Opinion | The economics of refugee resettlement

Iowa embracing refugees is a win for the state and refugees.



President Joe Biden speaks during the first formal press conference of his presidency in the East Room of the White House on Thursday, March 25, 2021, in Washington, D.C.

Shahab Khan, Opinions Columnist

Iowa must embrace refugees, as immigration analysts predict that the number of refugees in Iowa will gradually increase in the coming years of the Biden presidency.

If you couldn’t tell, I am very excited about this.

By accepting more refugees, Iowa is not only providing an opportunity for people to escape from violence, but is also increasing its own economic fortunes as refugees provide a significant boost to the state’s economy.

Contrary to popular belief, refugees are productive members of society.

A 2017 report from the HHS explains that refugees contributed an eye-boggling $269.1 billion through taxes to all levels of government between 2005 and 2014.

The same report found that refugees brought in $63 billion more than they cost to bring in, meaning the U.S. actually turns a profit when it allows more refugees in.

This is due to a myriad of factors. One of the more interesting ones is entrepreneurship.

Migrants tend to be much more entrepreneurial compared to native populations. While they only make up 15 percent of the population, migrants make up 25 percent of all entrepreneurs. This is crucial to job growth, as it is estimated that entrepreneurs create 1.5 million jobs a year.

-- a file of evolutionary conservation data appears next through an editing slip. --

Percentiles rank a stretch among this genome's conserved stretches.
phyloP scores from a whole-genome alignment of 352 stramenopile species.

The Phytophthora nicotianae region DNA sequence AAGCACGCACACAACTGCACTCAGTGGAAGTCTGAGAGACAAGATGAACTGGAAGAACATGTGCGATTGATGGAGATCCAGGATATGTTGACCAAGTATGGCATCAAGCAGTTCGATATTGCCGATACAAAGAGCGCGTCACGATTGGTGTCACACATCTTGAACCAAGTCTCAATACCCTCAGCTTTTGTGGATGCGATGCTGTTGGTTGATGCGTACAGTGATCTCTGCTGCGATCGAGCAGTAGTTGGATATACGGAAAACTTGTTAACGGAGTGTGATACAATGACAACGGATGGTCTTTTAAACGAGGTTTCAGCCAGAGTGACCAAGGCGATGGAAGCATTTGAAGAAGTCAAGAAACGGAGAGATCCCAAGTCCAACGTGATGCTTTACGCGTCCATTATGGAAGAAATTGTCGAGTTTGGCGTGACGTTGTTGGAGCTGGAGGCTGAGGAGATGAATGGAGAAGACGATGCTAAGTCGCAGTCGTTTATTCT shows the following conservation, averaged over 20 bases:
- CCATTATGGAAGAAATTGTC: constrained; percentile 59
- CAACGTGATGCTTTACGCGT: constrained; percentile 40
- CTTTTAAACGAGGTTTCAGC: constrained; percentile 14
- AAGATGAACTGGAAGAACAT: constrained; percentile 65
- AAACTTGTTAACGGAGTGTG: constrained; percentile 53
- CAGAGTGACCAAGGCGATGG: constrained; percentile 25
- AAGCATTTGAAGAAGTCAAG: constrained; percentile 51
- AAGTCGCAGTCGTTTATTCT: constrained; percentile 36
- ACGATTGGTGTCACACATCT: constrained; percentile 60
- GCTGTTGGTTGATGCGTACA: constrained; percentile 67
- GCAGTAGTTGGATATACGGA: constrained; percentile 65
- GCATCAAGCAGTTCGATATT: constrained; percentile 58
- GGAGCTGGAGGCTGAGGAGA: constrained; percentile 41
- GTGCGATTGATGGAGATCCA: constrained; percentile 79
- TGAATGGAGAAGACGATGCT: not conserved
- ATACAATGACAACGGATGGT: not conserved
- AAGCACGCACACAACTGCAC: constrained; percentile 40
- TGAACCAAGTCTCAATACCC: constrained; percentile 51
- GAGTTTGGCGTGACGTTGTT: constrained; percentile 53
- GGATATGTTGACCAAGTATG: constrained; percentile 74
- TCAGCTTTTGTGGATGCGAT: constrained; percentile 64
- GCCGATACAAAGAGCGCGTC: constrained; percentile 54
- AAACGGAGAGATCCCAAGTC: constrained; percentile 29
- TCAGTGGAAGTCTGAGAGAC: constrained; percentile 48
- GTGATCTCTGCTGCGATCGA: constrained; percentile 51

Now, you may have noticed that these figures are talking about migrants rather than refugees, and you would be correct.

However, most studies show that the effects migrants have on the economy also translate to the effects refugees have on the economy.

The entrepreneurial drive that refugees bring could be huge for Iowa.

New businesses opened by refugees could potentially play a role in kick starting our post-pandemic economic recovery as unemployment rose to about 3.7 percent in March 2020, a notch above the 2.7 percent unemployment rate pre-pandemic. It’s stayed at about the same — the Iowa Workforce Development reported a 3.6 percent unemployment rate for February. Refugees make sure the Iowa economy not only survives but thrives.

Of course, some individuals are not thrilled about refugee resettlement.

Anti-immigrant activists argue that refugees are responsible for a surge in crime and terrorism. This is obviously not true.

The Cato Institute elaborates that there is a one in 3.64 billion chance that an American will be killed by a refugee. To put this into context, you have a better chance of winning the Mega Millions.

More “sophisticated” critics contend that refugees have adverse effects on labor markets as an inundation of refugees shifts the labor supply curve to the right leading to the depreciation of wages as firms begin to hire cheaper labor.

What these critics fail to account for is the theory of induced demand.

While originally conceived to prove that building more car lanes increases congestion, induced demand can help elucidate why a rightward shift in the labor supply will not necessarily result in a decrease of wages, as firms begin to want more labor, shifting the labor demand curve to the right.

In fact, empirical evidence shows that, when there is an uptick in refugees — or immigrants in general-entering the workforce — wages for all workers, including low-skilled native workers actually increase, all but confirming that induced demand is happening in the labor market.

We should start to appreciate refugees and their contributions to bettering our country as they are the embodiment of the American ethos.

They are successful and productive members of society who contribute more than their fair share.

So no, refugees are not going to take your jobs and cut your wages. In fact, they just might hire you and raise your pay.

Columns reflect the opinions of the authors and are not necessarily those of the Editorial Board, The Daily Iowan, or other organizations in which the author may be involved.